Thursday, November 03, 2005

It’s a trying week for authoritarian, arrogant home secretaries

This week is turning out to be rather an interesting one politically on both sides of the Channel. Yesterday evening, the Blair government came within one vote of being defeated in the House of Commons over its proposal to criminalise the “glorification of terrorism”. Until now, Tony Blair has been able to assume that his majority would make sure that any motion that he tabled in the Commons would be successful, however this latest vote suggests that many Labour MPs voted against the government. I’ll just point out that of all the people who didn’t vote at all, I wouldn’t have expected George Galloway not to bother to be there. I hope he has a good reason like Vince Cable (Liberal Democrat MP for Twickenham), who ironically was prevented from voting on a security matter because of security procedures. On a separate matter, the question of whether or not the period during which terrorism suspects can be held without charge for up to 90 days instead of the current 14, the Home Secretary Charles Clarke was forced to postpone a vote to avoid possible defeat. These are both important matters, particularly for those with an interest in preserving civil liberties, but of course what has really taken up column centimetres this week has been the second resignation of David Blunkett in twelve months.

Strictly speaking, David Blunkett is an authoritarian, arrogant former home secretary, rather than a serving one, but Charles Clarke has only ever been a pseudo-Blunkett, who can be relied on to carry on with the previous agenda without doing too much, or indeed any, thinking about it. Anyway, it looks like David Blunkett’s chronic arrogance problem is what brought him down. Once again, he just didn’t really believe that the rules applied to him, because he’s somehow special. Which is of course just good old-fashioned Xerxes-style hubris. To use a contrived classical metaphor, David Blunkett flogged the Hellespont once too often and the sea decided to scatter his ships.

Meanwhile, over in Paris, Nicolas Sarkozy, the third arrogant, authoritarian home secretary, has been having a bad week also. To a great extent it’s his own fault: his troubles were predictably brought about by being arrogant and authoritarian. An inquiry is underway into exactly what happened in Clichy-Sous-Bois last Thursday night, but what is certain is that three teenagers of North African extraction thought that they were being pursued by the police, took refuge in an electrical substation, where two of them were fatally electrocuted. Word quickly went round that they were victims of police brutality, and soon enough a riot was underway. Law and order, specifically taking a tough uncompromising line on law and order, are Sarkozy’s favourite areas, so I suspect that he was delighted at the opportunity to take centre stage. Unfortunately earlier in the week, he had referred very publicly to disaffected youths in sink estates as "scum". Also, in the summer, following similar incidents, he had vowed to clean up another estate "with a high-pressure hose" suggesting that the inhabitants were muck. So he was going to come up with some pretty conciliatory words to calm down the situation. But instead on Sunday he said that he would take a "zero tolerance" approach, that he didn’t want do any ordinary policing but wanted to make arrests. Then he sent an additional seventeen companies of CRS (riot police) and seven squadrons of gendarmes to Clichy-Sous-Bois to make sure that some proper repression took place. And so the problem escalated, and the violence continues and spreads a week later.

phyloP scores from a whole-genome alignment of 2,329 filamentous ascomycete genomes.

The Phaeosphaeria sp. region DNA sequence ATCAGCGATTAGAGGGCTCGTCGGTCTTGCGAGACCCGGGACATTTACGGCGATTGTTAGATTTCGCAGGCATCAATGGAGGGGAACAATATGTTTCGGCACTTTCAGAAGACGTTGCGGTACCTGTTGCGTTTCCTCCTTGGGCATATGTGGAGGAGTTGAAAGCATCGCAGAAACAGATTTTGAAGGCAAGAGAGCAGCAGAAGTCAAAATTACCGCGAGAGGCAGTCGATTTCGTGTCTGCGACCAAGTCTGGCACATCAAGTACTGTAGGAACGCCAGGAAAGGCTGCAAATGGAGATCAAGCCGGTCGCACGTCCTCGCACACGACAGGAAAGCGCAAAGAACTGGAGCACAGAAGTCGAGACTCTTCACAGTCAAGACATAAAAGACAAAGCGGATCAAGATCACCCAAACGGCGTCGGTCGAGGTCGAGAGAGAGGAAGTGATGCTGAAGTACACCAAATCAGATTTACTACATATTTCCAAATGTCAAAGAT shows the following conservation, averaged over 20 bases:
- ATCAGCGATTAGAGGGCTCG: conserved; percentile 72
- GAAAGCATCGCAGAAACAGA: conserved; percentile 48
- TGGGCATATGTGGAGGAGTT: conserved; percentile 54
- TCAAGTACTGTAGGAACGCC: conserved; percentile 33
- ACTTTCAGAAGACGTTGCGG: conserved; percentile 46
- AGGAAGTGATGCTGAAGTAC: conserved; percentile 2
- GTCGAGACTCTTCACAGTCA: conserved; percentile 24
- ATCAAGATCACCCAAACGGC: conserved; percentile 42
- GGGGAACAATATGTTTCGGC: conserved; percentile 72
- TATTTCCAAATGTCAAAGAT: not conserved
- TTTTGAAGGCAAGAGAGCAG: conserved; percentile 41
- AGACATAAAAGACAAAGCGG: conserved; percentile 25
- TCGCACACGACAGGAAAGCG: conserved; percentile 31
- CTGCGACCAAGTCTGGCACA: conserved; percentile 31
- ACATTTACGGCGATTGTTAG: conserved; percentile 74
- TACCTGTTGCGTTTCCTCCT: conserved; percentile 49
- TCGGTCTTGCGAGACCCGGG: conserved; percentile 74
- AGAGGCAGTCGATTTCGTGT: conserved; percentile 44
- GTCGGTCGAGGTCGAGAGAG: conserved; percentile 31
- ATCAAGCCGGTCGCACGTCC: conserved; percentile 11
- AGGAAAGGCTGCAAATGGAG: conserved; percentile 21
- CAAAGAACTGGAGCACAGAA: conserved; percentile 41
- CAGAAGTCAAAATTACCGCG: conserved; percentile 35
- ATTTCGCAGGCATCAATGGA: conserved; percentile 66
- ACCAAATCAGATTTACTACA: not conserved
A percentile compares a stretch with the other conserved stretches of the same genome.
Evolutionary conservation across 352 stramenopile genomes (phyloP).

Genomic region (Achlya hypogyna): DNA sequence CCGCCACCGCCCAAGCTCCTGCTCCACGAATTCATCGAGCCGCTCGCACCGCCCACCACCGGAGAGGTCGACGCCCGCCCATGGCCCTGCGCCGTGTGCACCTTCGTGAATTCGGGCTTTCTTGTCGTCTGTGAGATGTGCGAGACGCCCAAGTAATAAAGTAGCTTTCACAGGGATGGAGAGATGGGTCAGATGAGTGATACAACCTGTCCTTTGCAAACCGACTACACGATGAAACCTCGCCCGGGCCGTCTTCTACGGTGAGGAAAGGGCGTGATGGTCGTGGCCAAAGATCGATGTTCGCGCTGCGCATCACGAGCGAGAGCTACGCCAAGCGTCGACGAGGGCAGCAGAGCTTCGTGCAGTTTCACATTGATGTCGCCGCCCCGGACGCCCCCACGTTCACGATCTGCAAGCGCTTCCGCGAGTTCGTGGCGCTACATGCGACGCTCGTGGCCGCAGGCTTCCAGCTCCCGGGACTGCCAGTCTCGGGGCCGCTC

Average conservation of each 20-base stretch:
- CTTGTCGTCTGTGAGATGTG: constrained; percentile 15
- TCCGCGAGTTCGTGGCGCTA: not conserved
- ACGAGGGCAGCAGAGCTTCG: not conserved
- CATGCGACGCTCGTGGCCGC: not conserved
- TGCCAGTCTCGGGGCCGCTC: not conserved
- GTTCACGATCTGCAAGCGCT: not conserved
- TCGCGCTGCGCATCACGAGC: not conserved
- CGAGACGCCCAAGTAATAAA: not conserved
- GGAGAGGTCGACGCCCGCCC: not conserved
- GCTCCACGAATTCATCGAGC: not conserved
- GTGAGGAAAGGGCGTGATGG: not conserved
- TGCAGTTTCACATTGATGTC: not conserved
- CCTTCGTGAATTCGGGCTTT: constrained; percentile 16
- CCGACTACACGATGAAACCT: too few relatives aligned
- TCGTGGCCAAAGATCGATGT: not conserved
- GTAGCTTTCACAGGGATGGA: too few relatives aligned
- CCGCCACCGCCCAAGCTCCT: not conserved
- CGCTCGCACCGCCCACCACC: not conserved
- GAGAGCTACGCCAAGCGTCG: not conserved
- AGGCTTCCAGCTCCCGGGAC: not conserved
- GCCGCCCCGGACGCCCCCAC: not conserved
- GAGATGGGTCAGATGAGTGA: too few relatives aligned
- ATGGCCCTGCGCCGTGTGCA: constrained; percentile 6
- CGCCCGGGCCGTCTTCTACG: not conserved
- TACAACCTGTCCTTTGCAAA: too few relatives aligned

Politically, Sarkozy has jumped on the highest law and order horse he could find, and succeeded only in worsening the problem. His tough rhetoric and muscular reaction plays well to many members of his rightwing UMP party, but on the ground, it’s a disaster. He’s been severely criticised within the government, although the Prime Minister and the President have been trying to keep that quiet for the sake of appearances. But Sarkozy may well have severly damaged his credibility, having failed in the one area that many assume is naturally his greatest strength.

Clarke, Blair, Blunkett and Sarkozy all have in common a stunning degree of arrogance, the conviction that they don’t need to listen to anyone else because they’re always right, the accompanying inability to admit to mistakes, the belief that the rules don’t apply to them because they are above everyone else. They are wrong. And they will eventually all learn this the unpleasant way. This pine marten can’t wait.

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